(5) It is well settled that parties by agreement cannot confer jurisdiction on any court which it did not otherwise possess. But where two courts have jurisdiction to try a proceeding or suit the parties may agree that the disputes between them shall be tried in one of such courts. It is admitted that the courts at Dehradun have jurisdiction in the matter u/s 20 Civil Procedure Code as the construction of the building in question was done within the jurisdiction of that court. Clause 3 of the Special Conditions of .the Contract is as under: 'Except as provided in clause 25 of the bond, all the disputes arising out of the contract bond, Dehradun Courts alone will have the jurisdiction'.

(6) The case, Hakam Singh v. M/s. Gammon (India) Ltd., : [1971]3SCR314 , before the Supreme Court related to a petition under section 20 of the Arbitration Act; wherein the contract provided that the court of law in the city of Bombay alone shall have jurfsdiction to adjudicate upon the disputes between the parties. It was held that since courts at Bombay had jurisdiction u/s 20 Civil Procedure Code the agreement between the parties that the Courts in Bombay alone shall have jurisdiction to try the proceedings was binding between them and that such agreement does not contravene Section 28 of the Contract Act. The next contention of petitioner is that clause 3 of Special Conditions of the Contract applies to those disputes only which are not covered by Clause 25. I do not agree. Clause 3 of Special Conditions refers , jurisdiction of Court while clause 25 of the Contract has no reference to jurisdiction of Court. Moreover, trial of a petition u/s 20 of the Arbitration Act is not a dispute and is not mentioned in clause 25. Thus clause 3 of Special Conditions excludes jurisdiction of all courts of disputes arising between the petitioner and the respondent. I, thereforee hold that Dehradun Courts alone have juridiction in this matter and this Court has no jurisdiction.

(7) Issue No, 2. For the decision of this issue the following words in clause 25 of the contract are important: 'It is also a term of this contract that no? person other than appointed by the Chairman and Managing Director, as aforesaid; shall act as Arbitrator; and if for any reason, that is not possible, the matter is not to be referred to arbitration at all,

(8) The respondent by letter dated 22.4.1975, required the Chairman of the respondent to appoint an arbitrator to decide the disputes mentioned in letter dated 22-4-75. The Chairman by his letter dated 14-11-75 informed the petitioner that no arbitrator could be appointed in this regard. Thus on the refusal to appoint an arbitrator, no other person can be appointed as an arbitrator in view of clause 25.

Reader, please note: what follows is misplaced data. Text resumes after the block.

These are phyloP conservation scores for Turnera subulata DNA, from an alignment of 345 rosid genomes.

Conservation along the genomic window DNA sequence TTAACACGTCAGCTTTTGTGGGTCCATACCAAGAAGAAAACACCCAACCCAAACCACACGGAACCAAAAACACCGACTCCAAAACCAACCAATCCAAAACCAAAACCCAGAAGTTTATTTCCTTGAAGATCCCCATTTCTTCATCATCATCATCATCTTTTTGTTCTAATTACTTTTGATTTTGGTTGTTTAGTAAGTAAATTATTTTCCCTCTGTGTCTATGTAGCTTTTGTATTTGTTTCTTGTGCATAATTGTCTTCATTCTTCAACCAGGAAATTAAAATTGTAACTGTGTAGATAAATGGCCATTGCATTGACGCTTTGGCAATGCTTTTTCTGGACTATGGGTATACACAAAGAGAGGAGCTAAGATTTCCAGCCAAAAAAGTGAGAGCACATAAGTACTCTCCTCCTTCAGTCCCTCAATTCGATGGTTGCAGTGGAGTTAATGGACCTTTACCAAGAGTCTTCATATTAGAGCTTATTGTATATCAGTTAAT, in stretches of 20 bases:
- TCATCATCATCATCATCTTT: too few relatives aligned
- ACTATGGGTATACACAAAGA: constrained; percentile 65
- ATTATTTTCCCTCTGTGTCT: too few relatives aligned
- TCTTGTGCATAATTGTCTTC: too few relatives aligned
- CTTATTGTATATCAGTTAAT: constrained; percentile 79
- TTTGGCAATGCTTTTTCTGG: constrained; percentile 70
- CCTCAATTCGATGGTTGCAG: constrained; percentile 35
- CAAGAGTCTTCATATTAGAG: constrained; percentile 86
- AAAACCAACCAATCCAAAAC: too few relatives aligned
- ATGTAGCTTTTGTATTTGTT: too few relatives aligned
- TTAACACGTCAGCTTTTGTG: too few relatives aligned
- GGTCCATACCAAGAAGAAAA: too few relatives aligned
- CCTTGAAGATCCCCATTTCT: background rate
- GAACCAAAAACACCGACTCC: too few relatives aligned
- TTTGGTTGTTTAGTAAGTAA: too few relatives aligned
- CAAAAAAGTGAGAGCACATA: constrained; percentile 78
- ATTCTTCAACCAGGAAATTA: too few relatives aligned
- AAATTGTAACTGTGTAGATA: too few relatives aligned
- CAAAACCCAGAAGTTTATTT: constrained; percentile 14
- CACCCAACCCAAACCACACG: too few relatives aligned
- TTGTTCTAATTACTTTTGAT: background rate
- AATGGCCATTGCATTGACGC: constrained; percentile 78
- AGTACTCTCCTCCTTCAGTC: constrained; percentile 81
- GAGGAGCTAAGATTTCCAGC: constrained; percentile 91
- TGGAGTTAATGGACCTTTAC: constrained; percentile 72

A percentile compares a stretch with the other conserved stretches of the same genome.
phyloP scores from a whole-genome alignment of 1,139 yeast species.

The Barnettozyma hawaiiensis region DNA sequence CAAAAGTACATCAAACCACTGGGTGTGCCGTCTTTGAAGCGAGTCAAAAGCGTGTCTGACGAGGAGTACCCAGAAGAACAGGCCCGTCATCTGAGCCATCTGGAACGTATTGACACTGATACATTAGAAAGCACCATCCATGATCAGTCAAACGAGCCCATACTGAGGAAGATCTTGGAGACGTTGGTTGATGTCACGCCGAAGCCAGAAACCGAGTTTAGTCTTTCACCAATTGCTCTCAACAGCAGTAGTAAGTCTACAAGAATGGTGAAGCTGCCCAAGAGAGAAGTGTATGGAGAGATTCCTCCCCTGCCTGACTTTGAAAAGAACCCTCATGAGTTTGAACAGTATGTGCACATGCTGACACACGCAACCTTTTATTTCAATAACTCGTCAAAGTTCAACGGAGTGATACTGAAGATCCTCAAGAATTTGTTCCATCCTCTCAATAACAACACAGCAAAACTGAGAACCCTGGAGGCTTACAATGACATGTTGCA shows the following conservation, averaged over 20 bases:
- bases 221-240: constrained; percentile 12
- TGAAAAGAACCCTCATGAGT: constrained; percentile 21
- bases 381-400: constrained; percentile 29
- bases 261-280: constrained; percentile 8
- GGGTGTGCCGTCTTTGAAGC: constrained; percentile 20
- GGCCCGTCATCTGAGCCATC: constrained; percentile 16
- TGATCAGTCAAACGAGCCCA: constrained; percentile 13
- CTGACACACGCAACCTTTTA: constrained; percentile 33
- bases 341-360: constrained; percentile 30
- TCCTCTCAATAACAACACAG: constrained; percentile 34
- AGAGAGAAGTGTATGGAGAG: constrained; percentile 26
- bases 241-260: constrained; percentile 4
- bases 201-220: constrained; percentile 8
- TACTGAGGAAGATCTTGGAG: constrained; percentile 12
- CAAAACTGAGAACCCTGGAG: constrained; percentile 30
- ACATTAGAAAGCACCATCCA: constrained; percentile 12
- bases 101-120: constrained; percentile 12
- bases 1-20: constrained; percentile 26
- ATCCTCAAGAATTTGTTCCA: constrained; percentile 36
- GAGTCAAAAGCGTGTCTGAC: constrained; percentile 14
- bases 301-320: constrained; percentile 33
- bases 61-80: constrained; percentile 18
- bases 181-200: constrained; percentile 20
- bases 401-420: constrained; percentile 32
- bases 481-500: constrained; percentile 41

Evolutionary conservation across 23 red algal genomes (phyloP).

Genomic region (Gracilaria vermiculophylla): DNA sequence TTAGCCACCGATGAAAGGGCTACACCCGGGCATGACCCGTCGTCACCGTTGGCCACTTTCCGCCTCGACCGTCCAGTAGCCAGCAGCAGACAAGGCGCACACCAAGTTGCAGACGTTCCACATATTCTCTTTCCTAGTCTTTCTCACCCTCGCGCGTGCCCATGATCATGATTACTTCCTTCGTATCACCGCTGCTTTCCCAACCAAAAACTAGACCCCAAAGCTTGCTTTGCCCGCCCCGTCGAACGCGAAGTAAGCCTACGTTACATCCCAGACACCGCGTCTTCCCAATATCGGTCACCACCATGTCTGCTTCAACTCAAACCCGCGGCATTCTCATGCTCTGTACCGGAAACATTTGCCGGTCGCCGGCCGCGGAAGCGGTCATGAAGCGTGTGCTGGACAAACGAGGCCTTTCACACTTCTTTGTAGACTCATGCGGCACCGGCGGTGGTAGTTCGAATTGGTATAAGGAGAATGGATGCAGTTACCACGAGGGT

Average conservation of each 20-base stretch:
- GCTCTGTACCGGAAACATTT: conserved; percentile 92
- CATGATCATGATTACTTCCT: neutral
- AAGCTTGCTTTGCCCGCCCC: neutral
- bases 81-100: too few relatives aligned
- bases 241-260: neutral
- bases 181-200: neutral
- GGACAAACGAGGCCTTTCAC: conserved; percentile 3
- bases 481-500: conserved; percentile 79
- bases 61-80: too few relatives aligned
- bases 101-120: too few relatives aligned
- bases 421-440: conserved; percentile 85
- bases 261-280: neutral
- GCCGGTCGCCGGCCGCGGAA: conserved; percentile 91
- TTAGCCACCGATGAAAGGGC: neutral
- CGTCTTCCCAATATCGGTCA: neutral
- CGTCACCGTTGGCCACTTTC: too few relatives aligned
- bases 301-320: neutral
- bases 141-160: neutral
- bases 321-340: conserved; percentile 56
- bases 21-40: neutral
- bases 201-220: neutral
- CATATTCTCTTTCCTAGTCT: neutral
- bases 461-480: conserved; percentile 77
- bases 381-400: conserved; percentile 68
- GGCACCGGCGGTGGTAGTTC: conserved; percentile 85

(9) The learned counsel for the petitioner contends that this court has jurisdiction to appoint an arbitrator u/s 20(4) of the Arbitration Act, which reads( ...)Under this provision reference can be made to an arbitrator appointed by the parties and in the alternative to an arbitrator appointed by Court in cases where parties cannot agree upon an arbitrator. In the present case only the Managing Director of the respondent is authorised to appoint an arbitrator and the petitioner has no choice in selecting an arbitrator. The arbitrator is appointed by one of the parties only. Exclusive discretion is given to the Managing Director of the respondent to appoint an arbitrator, and if he refuses to appoint, there cannot be any arbitrator. Thus under clause 25 if it is not possible to appoint an arbitrator, the matter is not to be referred at all to arbitration, i.e., the court cannot impose its own arbitrator upon the parties. In other words the jurisdiction of the Court to appoint an arbitrator u/s 20(4) of the Arbitration Act has been excluded by agreement between the parties. Reference is invited to Kishan Chand v. Union of India, and B.K. Kapoor v. Union of India 1974 Raj LR 553. The Division Bench of this Court has held that the Court cannot appoint an arbitrator if the agreement excludes such a power of the Court. According to the above phrase in clause 25 of Contract, the power of the court to appoint an arbitrator has been excluded. I, thereforee, hold that in view of the refusal, 243 this Court cannot appoint an arbitrator and refer the matter as claimed by the petitioner. .